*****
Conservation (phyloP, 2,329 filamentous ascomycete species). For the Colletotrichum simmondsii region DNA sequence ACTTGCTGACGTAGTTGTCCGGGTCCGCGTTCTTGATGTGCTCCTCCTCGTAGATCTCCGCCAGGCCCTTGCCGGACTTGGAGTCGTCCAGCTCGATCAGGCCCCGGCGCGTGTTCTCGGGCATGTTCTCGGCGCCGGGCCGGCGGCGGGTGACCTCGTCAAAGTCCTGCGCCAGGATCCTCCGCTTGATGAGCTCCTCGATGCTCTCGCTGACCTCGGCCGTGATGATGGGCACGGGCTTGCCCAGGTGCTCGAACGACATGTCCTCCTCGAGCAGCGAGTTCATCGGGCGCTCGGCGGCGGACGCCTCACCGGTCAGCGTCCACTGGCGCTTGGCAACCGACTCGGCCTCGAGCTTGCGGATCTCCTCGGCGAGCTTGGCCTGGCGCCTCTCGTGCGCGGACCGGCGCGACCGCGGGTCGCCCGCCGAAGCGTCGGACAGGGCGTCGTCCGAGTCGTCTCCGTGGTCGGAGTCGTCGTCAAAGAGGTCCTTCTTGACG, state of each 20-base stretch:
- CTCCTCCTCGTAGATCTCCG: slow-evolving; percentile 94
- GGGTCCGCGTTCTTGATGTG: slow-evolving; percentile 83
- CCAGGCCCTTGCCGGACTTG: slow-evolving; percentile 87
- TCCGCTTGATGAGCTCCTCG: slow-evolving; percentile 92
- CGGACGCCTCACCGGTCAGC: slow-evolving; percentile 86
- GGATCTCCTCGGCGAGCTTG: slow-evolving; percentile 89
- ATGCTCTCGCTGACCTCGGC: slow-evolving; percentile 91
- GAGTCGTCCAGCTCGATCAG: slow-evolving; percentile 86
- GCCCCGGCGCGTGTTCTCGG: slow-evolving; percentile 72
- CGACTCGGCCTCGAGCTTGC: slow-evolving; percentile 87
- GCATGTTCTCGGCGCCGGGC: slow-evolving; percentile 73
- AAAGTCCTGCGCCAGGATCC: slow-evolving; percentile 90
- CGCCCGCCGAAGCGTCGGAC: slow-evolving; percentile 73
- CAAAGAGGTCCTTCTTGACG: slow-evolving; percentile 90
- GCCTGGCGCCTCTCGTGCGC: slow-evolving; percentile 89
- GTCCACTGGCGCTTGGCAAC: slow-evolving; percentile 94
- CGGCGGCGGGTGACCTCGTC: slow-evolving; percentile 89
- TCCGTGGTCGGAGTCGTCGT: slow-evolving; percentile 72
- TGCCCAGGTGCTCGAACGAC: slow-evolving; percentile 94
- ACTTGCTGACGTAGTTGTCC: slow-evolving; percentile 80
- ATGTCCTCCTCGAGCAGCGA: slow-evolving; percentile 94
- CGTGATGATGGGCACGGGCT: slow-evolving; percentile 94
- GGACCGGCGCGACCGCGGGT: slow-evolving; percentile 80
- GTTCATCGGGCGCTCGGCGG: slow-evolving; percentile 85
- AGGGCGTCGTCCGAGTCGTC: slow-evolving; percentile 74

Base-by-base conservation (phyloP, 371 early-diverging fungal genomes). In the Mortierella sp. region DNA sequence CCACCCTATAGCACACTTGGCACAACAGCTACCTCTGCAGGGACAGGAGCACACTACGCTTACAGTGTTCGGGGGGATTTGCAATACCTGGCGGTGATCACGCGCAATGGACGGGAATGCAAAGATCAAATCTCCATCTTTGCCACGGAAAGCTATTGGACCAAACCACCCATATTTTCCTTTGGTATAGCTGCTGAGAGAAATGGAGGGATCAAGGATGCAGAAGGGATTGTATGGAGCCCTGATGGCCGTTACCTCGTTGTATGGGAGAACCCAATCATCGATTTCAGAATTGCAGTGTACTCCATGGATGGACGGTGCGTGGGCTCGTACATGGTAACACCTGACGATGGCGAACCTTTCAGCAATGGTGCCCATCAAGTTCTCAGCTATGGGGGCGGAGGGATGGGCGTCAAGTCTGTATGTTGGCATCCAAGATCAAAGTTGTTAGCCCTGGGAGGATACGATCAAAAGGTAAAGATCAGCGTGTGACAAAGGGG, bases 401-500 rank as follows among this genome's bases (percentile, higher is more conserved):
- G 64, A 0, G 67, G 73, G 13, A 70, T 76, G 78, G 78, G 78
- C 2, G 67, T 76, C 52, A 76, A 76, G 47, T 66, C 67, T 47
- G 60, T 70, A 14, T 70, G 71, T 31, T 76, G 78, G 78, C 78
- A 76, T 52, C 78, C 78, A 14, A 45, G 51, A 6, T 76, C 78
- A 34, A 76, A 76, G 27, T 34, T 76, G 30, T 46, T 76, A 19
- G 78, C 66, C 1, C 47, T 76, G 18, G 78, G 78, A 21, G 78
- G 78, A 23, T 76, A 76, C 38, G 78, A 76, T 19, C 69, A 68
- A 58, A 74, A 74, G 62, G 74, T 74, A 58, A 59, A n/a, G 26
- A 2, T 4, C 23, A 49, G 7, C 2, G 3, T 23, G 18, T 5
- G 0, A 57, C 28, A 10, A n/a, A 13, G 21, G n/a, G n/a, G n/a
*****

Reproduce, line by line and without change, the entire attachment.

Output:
Conservation (phyloP, 2,329 filamentous ascomycete species). For the Colletotrichum simmondsii region DNA sequence ACTTGCTGACGTAGTTGTCCGGGTCCGCGTTCTTGATGTGCTCCTCCTCGTAGATCTCCGCCAGGCCCTTGCCGGACTTGGAGTCGTCCAGCTCGATCAGGCCCCGGCGCGTGTTCTCGGGCATGTTCTCGGCGCCGGGCCGGCGGCGGGTGACCTCGTCAAAGTCCTGCGCCAGGATCCTCCGCTTGATGAGCTCCTCGATGCTCTCGCTGACCTCGGCCGTGATGATGGGCACGGGCTTGCCCAGGTGCTCGAACGACATGTCCTCCTCGAGCAGCGAGTTCATCGGGCGCTCGGCGGCGGACGCCTCACCGGTCAGCGTCCACTGGCGCTTGGCAACCGACTCGGCCTCGAGCTTGCGGATCTCCTCGGCGAGCTTGGCCTGGCGCCTCTCGTGCGCGGACCGGCGCGACCGCGGGTCGCCCGCCGAAGCGTCGGACAGGGCGTCGTCCGAGTCGTCTCCGTGGTCGGAGTCGTCGTCAAAGAGGTCCTTCTTGACG, state of each 20-base stretch:
- CTCCTCCTCGTAGATCTCCG: slow-evolving; percentile 94
- GGGTCCGCGTTCTTGATGTG: slow-evolving; percentile 83
- CCAGGCCCTTGCCGGACTTG: slow-evolving; percentile 87
- TCCGCTTGATGAGCTCCTCG: slow-evolving; percentile 92
- CGGACGCCTCACCGGTCAGC: slow-evolving; percentile 86
- GGATCTCCTCGGCGAGCTTG: slow-evolving; percentile 89
- ATGCTCTCGCTGACCTCGGC: slow-evolving; percentile 91
- GAGTCGTCCAGCTCGATCAG: slow-evolving; percentile 86
- GCCCCGGCGCGTGTTCTCGG: slow-evolving; percentile 72
- CGACTCGGCCTCGAGCTTGC: slow-evolving; percentile 87
- GCATGTTCTCGGCGCCGGGC: slow-evolving; percentile 73
- AAAGTCCTGCGCCAGGATCC: slow-evolving; percentile 90
- CGCCCGCCGAAGCGTCGGAC: slow-evolving; percentile 73
- CAAAGAGGTCCTTCTTGACG: slow-evolving; percentile 90
- GCCTGGCGCCTCTCGTGCGC: slow-evolving; percentile 89
- GTCCACTGGCGCTTGGCAAC: slow-evolving; percentile 94
- CGGCGGCGGGTGACCTCGTC: slow-evolving; percentile 89
- TCCGTGGTCGGAGTCGTCGT: slow-evolving; percentile 72
- TGCCCAGGTGCTCGAACGAC: slow-evolving; percentile 94
- ACTTGCTGACGTAGTTGTCC: slow-evolving; percentile 80
- ATGTCCTCCTCGAGCAGCGA: slow-evolving; percentile 94
- CGTGATGATGGGCACGGGCT: slow-evolving; percentile 94
- GGACCGGCGCGACCGCGGGT: slow-evolving; percentile 80
- GTTCATCGGGCGCTCGGCGG: slow-evolving; percentile 85
- AGGGCGTCGTCCGAGTCGTC: slow-evolving; percentile 74

Base-by-base conservation (phyloP, 371 early-diverging fungal genomes). In the Mortierella sp. region DNA sequence CCACCCTATAGCACACTTGGCACAACAGCTACCTCTGCAGGGACAGGAGCACACTACGCTTACAGTGTTCGGGGGGATTTGCAATACCTGGCGGTGATCACGCGCAATGGACGGGAATGCAAAGATCAAATCTCCATCTTTGCCACGGAAAGCTATTGGACCAAACCACCCATATTTTCCTTTGGTATAGCTGCTGAGAGAAATGGAGGGATCAAGGATGCAGAAGGGATTGTATGGAGCCCTGATGGCCGTTACCTCGTTGTATGGGAGAACCCAATCATCGATTTCAGAATTGCAGTGTACTCCATGGATGGACGGTGCGTGGGCTCGTACATGGTAACACCTGACGATGGCGAACCTTTCAGCAATGGTGCCCATCAAGTTCTCAGCTATGGGGGCGGAGGGATGGGCGTCAAGTCTGTATGTTGGCATCCAAGATCAAAGTTGTTAGCCCTGGGAGGATACGATCAAAAGGTAAAGATCAGCGTGTGACAAAGGGG, bases 401-500 rank as follows among this genome's bases (percentile, higher is more conserved):
- G 64, A 0, G 67, G 73, G 13, A 70, T 76, G 78, G 78, G 78
- C 2, G 67, T 76, C 52, A 76, A 76, G 47, T 66, C 67, T 47
- G 60, T 70, A 14, T 70, G 71, T 31, T 76, G 78, G 78, C 78
- A 76, T 52, C 78, C 78, A 14, A 45, G 51, A 6, T 76, C 78
- A 34, A 76, A 76, G 27, T 34, T 76, G 30, T 46, T 76, A 19
- G 78, C 66, C 1, C 47, T 76, G 18, G 78, G 78, A 21, G 78
- G 78, A 23, T 76, A 76, C 38, G 78, A 76, T 19, C 69, A 68
- A 58, A 74, A 74, G 62, G 74, T 74, A 58, A 59, A n/a, G 26
- A 2, T 4, C 23, A 49, G 7, C 2, G 3, T 23, G 18, T 5
- G 0, A 57, C 28, A 10, A n/a, A 13, G 21, G n/a, G n/a, G n/a